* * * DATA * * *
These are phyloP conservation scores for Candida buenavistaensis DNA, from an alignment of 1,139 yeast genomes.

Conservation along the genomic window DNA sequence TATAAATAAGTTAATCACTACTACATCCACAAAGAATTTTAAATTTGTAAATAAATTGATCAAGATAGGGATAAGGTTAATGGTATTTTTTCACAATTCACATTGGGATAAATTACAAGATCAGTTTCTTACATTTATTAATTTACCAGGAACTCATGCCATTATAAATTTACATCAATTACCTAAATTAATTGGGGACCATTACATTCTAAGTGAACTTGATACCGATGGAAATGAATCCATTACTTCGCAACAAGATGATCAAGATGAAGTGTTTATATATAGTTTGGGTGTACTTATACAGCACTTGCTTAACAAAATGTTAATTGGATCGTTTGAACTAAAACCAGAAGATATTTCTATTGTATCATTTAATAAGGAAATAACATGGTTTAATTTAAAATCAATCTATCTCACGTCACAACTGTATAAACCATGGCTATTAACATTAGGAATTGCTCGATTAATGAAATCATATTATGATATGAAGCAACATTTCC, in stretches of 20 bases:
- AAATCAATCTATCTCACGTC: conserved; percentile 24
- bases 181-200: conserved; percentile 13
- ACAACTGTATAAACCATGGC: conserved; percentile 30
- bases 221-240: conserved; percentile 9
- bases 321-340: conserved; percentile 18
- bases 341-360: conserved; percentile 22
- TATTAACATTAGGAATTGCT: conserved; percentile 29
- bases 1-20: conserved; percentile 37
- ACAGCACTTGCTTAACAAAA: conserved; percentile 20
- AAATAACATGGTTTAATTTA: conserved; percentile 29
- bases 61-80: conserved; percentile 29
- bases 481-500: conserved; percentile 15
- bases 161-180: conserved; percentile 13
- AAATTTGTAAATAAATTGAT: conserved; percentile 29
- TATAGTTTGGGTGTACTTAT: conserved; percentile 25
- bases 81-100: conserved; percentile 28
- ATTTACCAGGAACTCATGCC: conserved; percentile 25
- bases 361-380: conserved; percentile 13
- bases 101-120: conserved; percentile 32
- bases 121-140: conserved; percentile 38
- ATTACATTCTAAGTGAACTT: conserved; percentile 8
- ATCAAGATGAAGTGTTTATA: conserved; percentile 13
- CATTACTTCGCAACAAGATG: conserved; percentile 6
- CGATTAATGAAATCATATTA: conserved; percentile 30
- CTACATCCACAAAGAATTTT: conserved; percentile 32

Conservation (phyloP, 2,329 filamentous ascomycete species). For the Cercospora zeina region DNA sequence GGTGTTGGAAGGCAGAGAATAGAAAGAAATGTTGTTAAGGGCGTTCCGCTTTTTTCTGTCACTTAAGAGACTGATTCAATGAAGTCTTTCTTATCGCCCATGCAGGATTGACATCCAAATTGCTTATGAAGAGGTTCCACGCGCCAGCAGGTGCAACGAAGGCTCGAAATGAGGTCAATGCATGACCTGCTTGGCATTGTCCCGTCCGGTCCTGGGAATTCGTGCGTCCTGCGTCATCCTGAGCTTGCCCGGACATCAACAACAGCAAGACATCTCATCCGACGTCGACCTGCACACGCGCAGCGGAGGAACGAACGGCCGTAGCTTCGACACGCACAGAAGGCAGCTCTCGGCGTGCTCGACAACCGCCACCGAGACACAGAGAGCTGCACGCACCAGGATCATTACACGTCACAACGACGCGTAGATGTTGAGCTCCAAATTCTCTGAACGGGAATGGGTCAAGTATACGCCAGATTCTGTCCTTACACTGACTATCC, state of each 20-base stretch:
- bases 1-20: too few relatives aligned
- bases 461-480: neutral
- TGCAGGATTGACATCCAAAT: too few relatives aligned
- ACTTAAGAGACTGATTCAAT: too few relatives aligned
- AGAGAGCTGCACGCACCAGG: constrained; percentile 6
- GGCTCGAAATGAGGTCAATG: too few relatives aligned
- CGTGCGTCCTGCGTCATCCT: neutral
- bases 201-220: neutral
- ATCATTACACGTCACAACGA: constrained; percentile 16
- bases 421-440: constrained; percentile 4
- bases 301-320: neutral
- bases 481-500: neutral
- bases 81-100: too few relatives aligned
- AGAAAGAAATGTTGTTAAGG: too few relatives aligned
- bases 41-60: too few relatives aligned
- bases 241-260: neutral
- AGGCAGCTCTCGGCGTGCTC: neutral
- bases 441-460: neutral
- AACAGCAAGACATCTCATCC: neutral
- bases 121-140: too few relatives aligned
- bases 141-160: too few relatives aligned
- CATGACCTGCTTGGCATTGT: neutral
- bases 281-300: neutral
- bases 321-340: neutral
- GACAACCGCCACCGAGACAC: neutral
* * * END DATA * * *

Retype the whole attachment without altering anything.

These are phyloP conservation scores for Candida buenavistaensis DNA, from an alignment of 1,139 yeast genomes.

Conservation along the genomic window DNA sequence TATAAATAAGTTAATCACTACTACATCCACAAAGAATTTTAAATTTGTAAATAAATTGATCAAGATAGGGATAAGGTTAATGGTATTTTTTCACAATTCACATTGGGATAAATTACAAGATCAGTTTCTTACATTTATTAATTTACCAGGAACTCATGCCATTATAAATTTACATCAATTACCTAAATTAATTGGGGACCATTACATTCTAAGTGAACTTGATACCGATGGAAATGAATCCATTACTTCGCAACAAGATGATCAAGATGAAGTGTTTATATATAGTTTGGGTGTACTTATACAGCACTTGCTTAACAAAATGTTAATTGGATCGTTTGAACTAAAACCAGAAGATATTTCTATTGTATCATTTAATAAGGAAATAACATGGTTTAATTTAAAATCAATCTATCTCACGTCACAACTGTATAAACCATGGCTATTAACATTAGGAATTGCTCGATTAATGAAATCATATTATGATATGAAGCAACATTTCC, in stretches of 20 bases:
- AAATCAATCTATCTCACGTC: conserved; percentile 24
- bases 181-200: conserved; percentile 13
- ACAACTGTATAAACCATGGC: conserved; percentile 30
- bases 221-240: conserved; percentile 9
- bases 321-340: conserved; percentile 18
- bases 341-360: conserved; percentile 22
- TATTAACATTAGGAATTGCT: conserved; percentile 29
- bases 1-20: conserved; percentile 37
- ACAGCACTTGCTTAACAAAA: conserved; percentile 20
- AAATAACATGGTTTAATTTA: conserved; percentile 29
- bases 61-80: conserved; percentile 29
- bases 481-500: conserved; percentile 15
- bases 161-180: conserved; percentile 13
- AAATTTGTAAATAAATTGAT: conserved; percentile 29
- TATAGTTTGGGTGTACTTAT: conserved; percentile 25
- bases 81-100: conserved; percentile 28
- ATTTACCAGGAACTCATGCC: conserved; percentile 25
- bases 361-380: conserved; percentile 13
- bases 101-120: conserved; percentile 32
- bases 121-140: conserved; percentile 38
- ATTACATTCTAAGTGAACTT: conserved; percentile 8
- ATCAAGATGAAGTGTTTATA: conserved; percentile 13
- CATTACTTCGCAACAAGATG: conserved; percentile 6
- CGATTAATGAAATCATATTA: conserved; percentile 30
- CTACATCCACAAAGAATTTT: conserved; percentile 32

Conservation (phyloP, 2,329 filamentous ascomycete species). For the Cercospora zeina region DNA sequence GGTGTTGGAAGGCAGAGAATAGAAAGAAATGTTGTTAAGGGCGTTCCGCTTTTTTCTGTCACTTAAGAGACTGATTCAATGAAGTCTTTCTTATCGCCCATGCAGGATTGACATCCAAATTGCTTATGAAGAGGTTCCACGCGCCAGCAGGTGCAACGAAGGCTCGAAATGAGGTCAATGCATGACCTGCTTGGCATTGTCCCGTCCGGTCCTGGGAATTCGTGCGTCCTGCGTCATCCTGAGCTTGCCCGGACATCAACAACAGCAAGACATCTCATCCGACGTCGACCTGCACACGCGCAGCGGAGGAACGAACGGCCGTAGCTTCGACACGCACAGAAGGCAGCTCTCGGCGTGCTCGACAACCGCCACCGAGACACAGAGAGCTGCACGCACCAGGATCATTACACGTCACAACGACGCGTAGATGTTGAGCTCCAAATTCTCTGAACGGGAATGGGTCAAGTATACGCCAGATTCTGTCCTTACACTGACTATCC, state of each 20-base stretch:
- bases 1-20: too few relatives aligned
- bases 461-480: neutral
- TGCAGGATTGACATCCAAAT: too few relatives aligned
- ACTTAAGAGACTGATTCAAT: too few relatives aligned
- AGAGAGCTGCACGCACCAGG: constrained; percentile 6
- GGCTCGAAATGAGGTCAATG: too few relatives aligned
- CGTGCGTCCTGCGTCATCCT: neutral
- bases 201-220: neutral
- ATCATTACACGTCACAACGA: constrained; percentile 16
- bases 421-440: constrained; percentile 4
- bases 301-320: neutral
- bases 481-500: neutral
- bases 81-100: too few relatives aligned
- AGAAAGAAATGTTGTTAAGG: too few relatives aligned
- bases 41-60: too few relatives aligned
- bases 241-260: neutral
- AGGCAGCTCTCGGCGTGCTC: neutral
- bases 441-460: neutral
- AACAGCAAGACATCTCATCC: neutral
- bases 121-140: too few relatives aligned
- bases 141-160: too few relatives aligned
- CATGACCTGCTTGGCATTGT: neutral
- bases 281-300: neutral
- bases 321-340: neutral
- GACAACCGCCACCGAGACAC: neutral